The Bay Area is one of the most important hubs for diverse dance activity in the world, and dance is raring back to life here this fall.
This season we’ve found more than a dozen significant dance events to keep on your radar. From the rhythms of Indian kathak to the intensity of butoh-inspired movement theater and the tap dance virtuosity of Caleb Teicher, dance is happening. Some performances are online, some are in person, but all are mindful of safety in re-gathering — and bursting with music and movement.
Smuin Contemporary Ballet
The versatile and energetic troupe is honoring company founder Michael Smuin, who died in 2007, by streaming four of his full-length works online, one per week over the course of September. The solemn “Stabat Mater,” created in the wake of 9/11, will be followed by three of his whimsical story ballets: “Cyrano,” “Pinocchio,” and “Zorro!”
Sept. 9-Oct. 4. $15-$39. 415-556-5000. smuinballet.org
Leela Dance Collective
Rina Mehta has organized “ReSound,” a series of free street performances and low-cost workshops filling public spaces with the intricate rhythms of the North Indian style of classical dance known as kathak. Mehta, a disciple of the legendary late kathak guru Chitresh Das, plans to showcase some of Das’ original compositions and choreography, in which dancers stamp out ear-teasing musical patterns using bells tied to their ankles, and also act out stories from classic Vedanta texts.
Performances are scheduled to take place on Sept. 17, first in San Francisco’s Union Square at noon and 1:30 p.m., and then on the UC Berkeley campus at 5 p.m. On Sept. 18, the show hits the shores of Oakland’s Lake Merritt at 11:30 a.m. and in San Francisco’s Japantown Peace Plaza at 2:30 p.m.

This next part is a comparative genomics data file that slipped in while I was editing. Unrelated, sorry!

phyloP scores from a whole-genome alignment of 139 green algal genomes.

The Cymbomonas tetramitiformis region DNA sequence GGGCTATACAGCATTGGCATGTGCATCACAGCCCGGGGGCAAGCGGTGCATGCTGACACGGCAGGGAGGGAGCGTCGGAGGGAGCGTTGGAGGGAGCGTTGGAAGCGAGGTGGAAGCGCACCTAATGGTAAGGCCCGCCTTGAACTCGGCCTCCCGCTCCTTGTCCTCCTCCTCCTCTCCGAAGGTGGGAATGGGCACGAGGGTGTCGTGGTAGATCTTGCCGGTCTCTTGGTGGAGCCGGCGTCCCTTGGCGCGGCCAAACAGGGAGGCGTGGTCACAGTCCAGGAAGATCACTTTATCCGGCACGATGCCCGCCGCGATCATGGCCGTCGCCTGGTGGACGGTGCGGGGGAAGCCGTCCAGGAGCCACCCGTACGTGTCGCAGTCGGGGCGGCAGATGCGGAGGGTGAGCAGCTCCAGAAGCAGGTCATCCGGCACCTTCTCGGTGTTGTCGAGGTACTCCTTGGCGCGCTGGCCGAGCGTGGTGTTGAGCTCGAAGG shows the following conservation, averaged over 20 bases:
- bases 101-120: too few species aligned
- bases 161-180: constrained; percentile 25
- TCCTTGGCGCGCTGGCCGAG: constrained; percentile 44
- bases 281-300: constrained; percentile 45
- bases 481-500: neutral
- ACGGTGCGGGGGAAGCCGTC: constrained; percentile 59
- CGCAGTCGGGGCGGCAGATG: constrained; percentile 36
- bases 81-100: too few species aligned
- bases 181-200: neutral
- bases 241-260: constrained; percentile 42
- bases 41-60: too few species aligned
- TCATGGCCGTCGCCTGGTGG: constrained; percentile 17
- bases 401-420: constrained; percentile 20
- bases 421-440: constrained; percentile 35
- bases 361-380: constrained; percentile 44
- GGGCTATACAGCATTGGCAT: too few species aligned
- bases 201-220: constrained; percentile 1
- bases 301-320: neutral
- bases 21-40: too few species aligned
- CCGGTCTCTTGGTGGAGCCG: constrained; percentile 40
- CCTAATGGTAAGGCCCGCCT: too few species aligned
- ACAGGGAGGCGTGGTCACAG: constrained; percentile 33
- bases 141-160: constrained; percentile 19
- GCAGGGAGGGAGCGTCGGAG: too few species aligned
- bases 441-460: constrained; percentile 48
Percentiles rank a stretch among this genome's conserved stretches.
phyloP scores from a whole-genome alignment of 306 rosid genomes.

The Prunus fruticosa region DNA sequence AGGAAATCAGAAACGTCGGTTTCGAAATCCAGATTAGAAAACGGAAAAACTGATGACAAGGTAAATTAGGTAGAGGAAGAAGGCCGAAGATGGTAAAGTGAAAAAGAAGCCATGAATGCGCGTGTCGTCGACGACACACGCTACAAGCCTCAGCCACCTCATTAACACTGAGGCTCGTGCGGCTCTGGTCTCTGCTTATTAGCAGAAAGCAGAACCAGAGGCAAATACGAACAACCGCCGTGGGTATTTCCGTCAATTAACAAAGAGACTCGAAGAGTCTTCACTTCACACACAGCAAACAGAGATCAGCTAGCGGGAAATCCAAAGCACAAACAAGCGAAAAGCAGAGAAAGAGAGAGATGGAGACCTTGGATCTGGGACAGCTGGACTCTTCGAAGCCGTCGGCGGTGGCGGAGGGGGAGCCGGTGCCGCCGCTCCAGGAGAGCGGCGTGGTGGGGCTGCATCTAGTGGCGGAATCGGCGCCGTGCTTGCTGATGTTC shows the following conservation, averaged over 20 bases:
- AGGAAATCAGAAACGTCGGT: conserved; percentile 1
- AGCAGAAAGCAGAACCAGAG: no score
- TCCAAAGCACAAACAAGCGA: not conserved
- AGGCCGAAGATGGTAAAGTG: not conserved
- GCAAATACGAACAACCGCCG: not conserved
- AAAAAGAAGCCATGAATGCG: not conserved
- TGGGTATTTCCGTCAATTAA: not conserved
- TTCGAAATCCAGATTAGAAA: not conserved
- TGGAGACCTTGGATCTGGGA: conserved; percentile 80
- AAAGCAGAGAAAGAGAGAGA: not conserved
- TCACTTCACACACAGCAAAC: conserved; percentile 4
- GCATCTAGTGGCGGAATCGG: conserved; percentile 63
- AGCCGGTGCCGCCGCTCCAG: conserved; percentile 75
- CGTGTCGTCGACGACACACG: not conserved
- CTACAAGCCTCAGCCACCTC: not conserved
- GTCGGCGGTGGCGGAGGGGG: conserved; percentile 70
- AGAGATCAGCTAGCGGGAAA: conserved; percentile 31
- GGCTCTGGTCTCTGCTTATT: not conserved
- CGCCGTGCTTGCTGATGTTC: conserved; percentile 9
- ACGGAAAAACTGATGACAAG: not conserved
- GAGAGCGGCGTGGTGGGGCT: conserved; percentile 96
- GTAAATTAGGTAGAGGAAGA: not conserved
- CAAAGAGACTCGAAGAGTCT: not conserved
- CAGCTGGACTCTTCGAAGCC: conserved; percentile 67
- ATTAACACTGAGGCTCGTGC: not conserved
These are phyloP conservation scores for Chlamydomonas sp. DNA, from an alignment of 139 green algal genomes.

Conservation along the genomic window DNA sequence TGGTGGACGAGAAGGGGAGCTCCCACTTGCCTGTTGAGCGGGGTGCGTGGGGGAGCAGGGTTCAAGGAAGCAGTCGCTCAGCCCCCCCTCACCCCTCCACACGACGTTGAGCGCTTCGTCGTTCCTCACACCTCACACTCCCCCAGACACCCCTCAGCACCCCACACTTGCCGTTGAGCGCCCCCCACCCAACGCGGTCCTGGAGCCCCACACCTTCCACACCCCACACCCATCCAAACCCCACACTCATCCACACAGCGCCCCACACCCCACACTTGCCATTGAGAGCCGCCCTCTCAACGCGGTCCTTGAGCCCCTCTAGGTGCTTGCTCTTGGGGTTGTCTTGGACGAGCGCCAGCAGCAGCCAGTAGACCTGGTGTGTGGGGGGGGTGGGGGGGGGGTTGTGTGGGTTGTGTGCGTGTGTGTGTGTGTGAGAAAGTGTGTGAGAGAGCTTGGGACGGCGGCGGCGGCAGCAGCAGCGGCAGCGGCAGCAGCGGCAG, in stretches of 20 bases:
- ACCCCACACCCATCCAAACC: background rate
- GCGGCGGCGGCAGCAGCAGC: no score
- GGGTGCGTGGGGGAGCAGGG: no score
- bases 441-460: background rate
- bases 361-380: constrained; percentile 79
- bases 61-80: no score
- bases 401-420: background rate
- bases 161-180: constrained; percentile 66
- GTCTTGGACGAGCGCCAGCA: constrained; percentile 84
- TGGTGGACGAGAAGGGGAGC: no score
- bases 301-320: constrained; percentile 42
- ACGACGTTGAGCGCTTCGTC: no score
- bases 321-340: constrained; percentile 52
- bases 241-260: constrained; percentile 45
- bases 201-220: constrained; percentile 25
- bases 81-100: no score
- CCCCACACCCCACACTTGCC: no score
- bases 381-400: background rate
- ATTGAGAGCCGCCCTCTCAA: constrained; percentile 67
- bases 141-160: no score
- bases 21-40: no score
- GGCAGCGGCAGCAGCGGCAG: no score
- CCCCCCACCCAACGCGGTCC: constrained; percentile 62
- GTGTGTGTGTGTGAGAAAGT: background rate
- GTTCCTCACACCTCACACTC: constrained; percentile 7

Sept. 17-18, with additional classes on Sept. 19. Performances free, classes $10. Full schedule and locations at leela.dance/resound.
Hope Mohr Dance
Hope Mohr, a catalyzer of important dialogue in the last decade with her Bridge Project, is slated to present a world premiere combining — either bizarrely or boldly — the real-world phenomenon of deadly “gender reveal” parties with the ancient Greek play “The Bacchae,” as interpreted by poet and scholar Anne Carson. Co-directed by Mohr and playwright Maxe Crandall, “Bacchae Before” also incorporates puppetry by Mike Chin.
8 p.m. Sept. 28-Oct. 2. $15-$75. ODC Theater, 3153 17th St., S.F. www.hopemohr.org/bacchae
Funsch Dance Experience
Doris Humphrey famously proclaimed that “all dances are too long.” Well, San Francisco choreographer Christy Funsch is out to defy her with a 12-hour continuous performance, “Epoch,” unfolding from 10 a.m. to 10 p.m.
This provocative marathon, incubated over two years, invites audiences to watch some or all of a large-scale spectacle involving 15 dancers and live music from composer Cheryl Leonard.
Viewers can watch in person or via live stream.
10 a.m.-10 p.m. Oct. 2. $15-$75. ODC Theater, 3153 17th St., S.F. odc.dance/EPOCH
Flyaway director and choreographer Jo Kreiter is scheduled to at last unveil “Meet Us Quickly With Your Mercy,” the second work in an ambitious trilogy about mass incarceration, postponed last year due to the pandemic.
Presented in partnership with the Museum of the African Diaspora, “Meet Us Quickly” sends dancers scaling the facades of CounterPulse theater and the Dahlia Hotel in the Tenderloin, in Kreiter’s signature aerial dance style.
The work’s text is by Rahsaan Thomas, a finalist for the 2020 Pulitzer Prize who is currently serving time in San Quentin.
Oct. 14-17. Free. CounterPulse, 80 Turk St., S.F. counterpulse.org/event/mercy
Chitresh Das Dance Institute
Chitresh Das brought the classical Indian dance known as kathak to California in the 1970s and riveted both audiences and disciples with the form’s sophisticated rhythms and rich storytelling until his untimely death in 2015. The Chitresh Das Dance Institute and leading disciple Charlotte Moraga are carrying his legacy on with “Mantram,” an urgent ensemble work and Moraga’s first full-length choreography, with music by Alam Khan, son of the legendary sarod master Ali Akbar Khan.
8 p.m. Oct. 15-16; 4 p.m. Oct. 17. Live stream, $10-$75; in person, $20-$45. ODC Theater, 3153 17th St., S.F. www.odc.dance/Mantram
San Francisco Dance Film Festival